Using charred timber? Here’s what to look out for
Heat of the charring process causing cupped boards.
When heat is applied to timber it will rapidly dry out the surface. When one side of the board dries quicker than the other side the board tends to cup, making it difficult to install and takes away the premium look of a flat board.
To combat the timber moving during the charring process, we apply the charring to both sides of the board. This means the surface on both sides dries evenly. When charred both sides some boards may move slightly but overall, it provides an easier product to install and offers a premium flatter surface. The added benefit is that it also offers protection on all sides of the board.
Below is a video where we char a board one side and compare this with a board that has been through our charring machine and charred both sides.
At Mortlock, timber cladding is charred on both sides of the board. To limit the timber movement during the charring process, Mortlock Timber uses a specially engineered timber charring machine to char both sides of the timber cladding board in one pass.
Unevenly charred timber.
Charring the surface of the timber as evenly as possible is arguably the most critical factor. Uneven charred sections of the timber will weather faster than even charred sections, creating a very ‘patchy’ charred look.
Most timber cladding has a shadow line groove separating each board. If the groove is not charred it will weather faster than the surface of the board causing a ‘stripey’ look. Companies that do not charred the groove correctly hide the none charred section with a black coating. As its not charred this section weathers faster.
Mortlock Timber uses a machine specially designed to char the timber as evenly as possible and char right into the shadow line groove.
Using mixed timber types.
While we offer different timber species in our Shou Sugi Ban charred timber range, it is important to use one timber type for your project (unless the areas with timber cladding are separated), this is because different timber species behave differently when exposed to the weather.
While we offer different timber species in our Shou Sugi Ban charred timber range, it is important to only use one timber type for your project (unless the areas with timber cladding are separated). This is because different timber species behave differently when exposed to weather.
In response to changes in the weather, timber will increase and decrease its moisture content. This means timber adjusts dimensionally (expands or contracts).
Often charred timber is supplied as Australian hardwoods or mixed hardwoods which refers to a mix of species being used for charred timber. Once they are charred it is very difficult to identify which timber species have been used.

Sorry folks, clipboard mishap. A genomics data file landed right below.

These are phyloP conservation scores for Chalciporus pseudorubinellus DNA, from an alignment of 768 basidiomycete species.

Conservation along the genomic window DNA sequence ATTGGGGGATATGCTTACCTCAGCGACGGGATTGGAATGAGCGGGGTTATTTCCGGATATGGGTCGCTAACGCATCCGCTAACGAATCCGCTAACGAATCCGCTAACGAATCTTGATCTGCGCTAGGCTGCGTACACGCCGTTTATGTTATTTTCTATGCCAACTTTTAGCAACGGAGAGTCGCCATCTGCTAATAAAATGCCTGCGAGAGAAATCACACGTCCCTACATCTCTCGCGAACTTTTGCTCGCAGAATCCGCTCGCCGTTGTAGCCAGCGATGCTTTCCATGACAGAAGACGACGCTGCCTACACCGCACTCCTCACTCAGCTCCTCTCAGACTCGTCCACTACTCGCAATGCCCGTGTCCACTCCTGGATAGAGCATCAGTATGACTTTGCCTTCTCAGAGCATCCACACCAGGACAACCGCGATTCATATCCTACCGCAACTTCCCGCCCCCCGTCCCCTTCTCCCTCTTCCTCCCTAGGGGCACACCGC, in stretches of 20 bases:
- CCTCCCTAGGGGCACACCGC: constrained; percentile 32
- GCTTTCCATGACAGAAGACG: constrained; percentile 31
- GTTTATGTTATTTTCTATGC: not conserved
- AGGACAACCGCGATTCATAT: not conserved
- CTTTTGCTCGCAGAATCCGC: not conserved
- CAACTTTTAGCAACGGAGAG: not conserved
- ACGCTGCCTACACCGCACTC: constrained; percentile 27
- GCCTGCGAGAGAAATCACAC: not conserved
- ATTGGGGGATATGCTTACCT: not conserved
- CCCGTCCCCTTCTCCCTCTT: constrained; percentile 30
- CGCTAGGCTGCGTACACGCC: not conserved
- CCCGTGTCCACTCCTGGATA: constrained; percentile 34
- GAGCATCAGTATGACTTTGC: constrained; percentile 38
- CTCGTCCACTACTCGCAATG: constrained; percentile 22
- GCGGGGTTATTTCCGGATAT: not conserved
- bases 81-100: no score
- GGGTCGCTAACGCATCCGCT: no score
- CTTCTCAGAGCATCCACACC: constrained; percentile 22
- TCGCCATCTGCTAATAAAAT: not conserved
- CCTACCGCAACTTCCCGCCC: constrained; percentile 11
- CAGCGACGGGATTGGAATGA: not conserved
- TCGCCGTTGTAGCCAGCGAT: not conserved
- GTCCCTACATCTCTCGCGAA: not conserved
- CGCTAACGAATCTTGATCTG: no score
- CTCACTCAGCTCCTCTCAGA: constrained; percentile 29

For example, an Australian hardwood mix typically consists of Red Ironbark, Spotted Gum and Blackbutt. The tangential shrinkage for each of these species is as follows:
- Red Ironbark: 6.3%
- Spotted Gum: 6.1%
- Blackbutt: 7.3%
When installing timber cladding it is important to allow for the correct expansion gap.
To determine the correct expansion gap, you need to consider the following:
- timber type
- the moisture content of the timber
- the equilibrium moisture content (EMC) at the location of your project.
Blackbutt, compared to Spotted Gum and Red Ironbark has different shrinkage rates. Once the timber is charred it is difficult to determine the timber type to ensure the right expansion gap is allowed for. If the incorrect expansion gap is not allowed for the boards can cup and pop off the substrate when they expand.
Mortlock Timber will only supply your selected timber species which will be listed on your quote. The supplying of mixed hardwoods which is a cheaper lower-grade product is not a priority of ours.
Not maintaining the timber.
Let’s be honest, charred timber does need maintaining. Charring timber does not mean it becomes completely weather resistant. Any timber exposed to the weather will eventually silver out if it’s not maintained. The good news is that charred timber does last longer without maintenance than non-charred timber.
At Mortlock Timber, integrity is one of our values, so we don’t hide the facts. We like to be upfront, so our clients know what to expect when using timber. Our testing has not seen charred cladding last 7 to 10 years (or longer) without maintenance.
Maintenance to charred timber refers to general cleaning and re-oiling the timber to maintain the unique look that Shou Sugi Ban charred timber offers. As different timber types offer different maintenance levels, we’ve written an in-depth article on this subject which you can READ MORE HERE